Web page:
Martin ready to go for Stewart-Haas tonight at Bristol

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A whirlwind week for Mark Martin is set to reach its climax tonight at Bristol Motor Speedway, as he makes his first start for Stewart-Haas Racing while filling in for the injured Tony Stewart.

With Stewart out for the remainder of the Sprint Cup season after breaking his right leg in a recent sprint car accident, it’s fallen on Martin to drive the No. 14 SHR Chevrolet for all but one of the remaining races on the 2013 calendar (Austin Dillon will drive the No. 14 at Talladega in October).

But while the 54-year-old Martin holds a well-deserved place as one of NASCAR’s most respected veterans, he still indicated on Friday at Bristol that he had a few rookie-like jitters before going about the task of replacing Stewart.

“Like I said before, I’m a little bit nervous about today, because I feel like it is an extraordinary challenge,” he said. “Because it’s not like…I’ve switched around a lot, but usually, you have a couple of months and a test or two to get together. Man, I see a lot of faces I’m not sure I can put names to just yet.”

But SHR competition director Greg Zipadelli appeared to have the utmost confidence in Martin, who also noted that he was “honored and humbled” to have his latest opportunity.

“For us, it’s a homerun,” said Zipadelli. “Obviously, he has big shoes to fill to take Tony’s seat and there are not many guys in the garage that could do that.

“We all agreed that if there was any way to get Mark Martin, he was the guy that would do us the best job and be able to do that.”

Luckily for SHR, things have worked out that way after a long process that, by Martin’s estimation, truly got started when Brian Vickers won earlier this summer at New Hampshire Motor Speedway.

Vickers has since been announced as next year’s full-time driver of the No. 55 Michael Waltrip Racing Toyota that he, Waltrip and Martin were splitting races in.

Martin was to drive nine more races this year in the No. 55, but with his jump to SHR, Vickers has taken on those events in addition to the three he himself already had remaining.

“Once they got that done, signed and announced, you know, then it kind of opened the door where it was a win/win for everybody,” Martin mused.

“It’s a win for Brian, it’s a win for Michael Waltrip Racing, and it’s a win for myself to have the opportunity to be a small part of Stewart-Haas.”

Martin will start 11th on tonight’s grid.

McLaren unveils 2018 F1 car, the MCL33

Photo: Getty Images
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McLaren F1 Team became the latest to launch their 2018 challenger on Friday, taking the covers off their new MCL33 chassis early on Friday morning.

McLaren endured a difficult 2017 season of the FIA Formula 1 World Championship, with their partnership with Honda eventually dissolving after a troublesome power unit saw them plagued by unreliability and low power.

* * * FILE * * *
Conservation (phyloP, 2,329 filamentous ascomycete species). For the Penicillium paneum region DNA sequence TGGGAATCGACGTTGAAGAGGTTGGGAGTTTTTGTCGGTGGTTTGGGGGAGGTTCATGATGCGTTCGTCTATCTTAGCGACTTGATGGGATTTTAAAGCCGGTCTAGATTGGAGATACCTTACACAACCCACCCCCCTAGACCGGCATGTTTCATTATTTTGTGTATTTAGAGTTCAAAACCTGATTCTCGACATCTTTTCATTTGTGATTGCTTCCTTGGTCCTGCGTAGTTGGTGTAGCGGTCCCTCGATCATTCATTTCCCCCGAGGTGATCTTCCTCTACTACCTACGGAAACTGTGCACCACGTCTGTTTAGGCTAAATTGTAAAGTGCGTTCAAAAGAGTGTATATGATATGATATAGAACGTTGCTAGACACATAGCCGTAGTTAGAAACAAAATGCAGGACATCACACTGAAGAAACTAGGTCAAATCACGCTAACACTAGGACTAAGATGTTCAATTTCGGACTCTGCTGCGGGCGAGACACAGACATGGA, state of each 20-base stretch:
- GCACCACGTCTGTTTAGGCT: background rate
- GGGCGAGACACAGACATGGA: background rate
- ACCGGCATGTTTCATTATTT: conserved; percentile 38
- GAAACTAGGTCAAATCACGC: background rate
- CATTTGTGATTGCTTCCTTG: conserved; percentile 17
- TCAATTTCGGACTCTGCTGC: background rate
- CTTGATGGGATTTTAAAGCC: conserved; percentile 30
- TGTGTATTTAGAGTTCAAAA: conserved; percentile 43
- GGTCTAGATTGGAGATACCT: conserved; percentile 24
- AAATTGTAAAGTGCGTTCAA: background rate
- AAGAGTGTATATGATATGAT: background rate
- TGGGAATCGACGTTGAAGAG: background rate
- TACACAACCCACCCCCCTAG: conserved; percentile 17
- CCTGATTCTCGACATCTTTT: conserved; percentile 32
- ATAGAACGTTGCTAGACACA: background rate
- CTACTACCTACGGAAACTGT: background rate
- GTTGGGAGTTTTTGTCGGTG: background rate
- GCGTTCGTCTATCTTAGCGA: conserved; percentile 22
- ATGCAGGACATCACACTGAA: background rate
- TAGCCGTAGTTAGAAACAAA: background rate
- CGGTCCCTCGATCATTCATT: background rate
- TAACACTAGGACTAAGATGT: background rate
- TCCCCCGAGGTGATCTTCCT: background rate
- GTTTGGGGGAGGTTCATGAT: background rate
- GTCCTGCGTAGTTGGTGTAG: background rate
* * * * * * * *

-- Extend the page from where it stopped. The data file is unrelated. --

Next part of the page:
A switch to Renault power units is expected to see them get an uptick in form, and the MCL33 chassis itself is actually an evolution on last year’s MCL32. Still, the team highlighted areas to improve upon, and aims for a return to prominence in 2018.

“The McLaren team was created by a brave pioneer, and has had bravery at its core ever since. Whether it’s been with brave drivers, brave leaders or brave fortune, this team has always fought back. And we definitely view 2018 as the year when McLaren will move closer to the front, fighting teams and drivers as we improve our fortunes,” said Zak Brown, executive director of McLaren Technology Group.

Brown also highlighted the car’s new papaya orange livery, a throwback to some of the most popular color schemes that have adorned McLaren entrants in a variety of disciplines. Brown indicated that this came about from requests of fans who wanted to see such a livery return to the McLaren marque.

“Our return to a papaya orange livery for this year wasn’t simply an emotional decision; it demonstrates that we are listening to our fans, building deeper engagement with them and the Formula 1 community as a whole. We want McLaren to earn respect on and off the track, and this felt like a good starting point. We want to show everyone what makes this team special, whether that’s our fans or our partners – there’s room for more on our journey.”

The team’s racing director Eric Boullier expressed optimism about the team’s potential for 2018, but also acknowledged the season will be sure to see its fair share of challenges.

“I think the whole team feels proud of this car,” he asserted. “The design, engineering and aerodynamic departments have done an incredible job delivering a new car with a new power unit in an extremely short timeframe. We never took the easy route or looked to shortcut a process or a solution; and the result is a car that is neat and well-resolved.

“That said, we are under no illusions that it will be difficult to splinter the hegemony at the front; and that the midfield will be full of well-funded, experienced outfits with plenty to prove. We are humble about the challenge ahead, but feel we’ve prepared well, have a solid package that we can build upon and exploit as the season progresses, and have two excellent drivers who will make the difference in races.”

The MCL33 took to the track on Friday for filming at a test track in Spain, and will be run in anger for the first time when testing begins next week at the Circuit de Barcelona-Catalunya.

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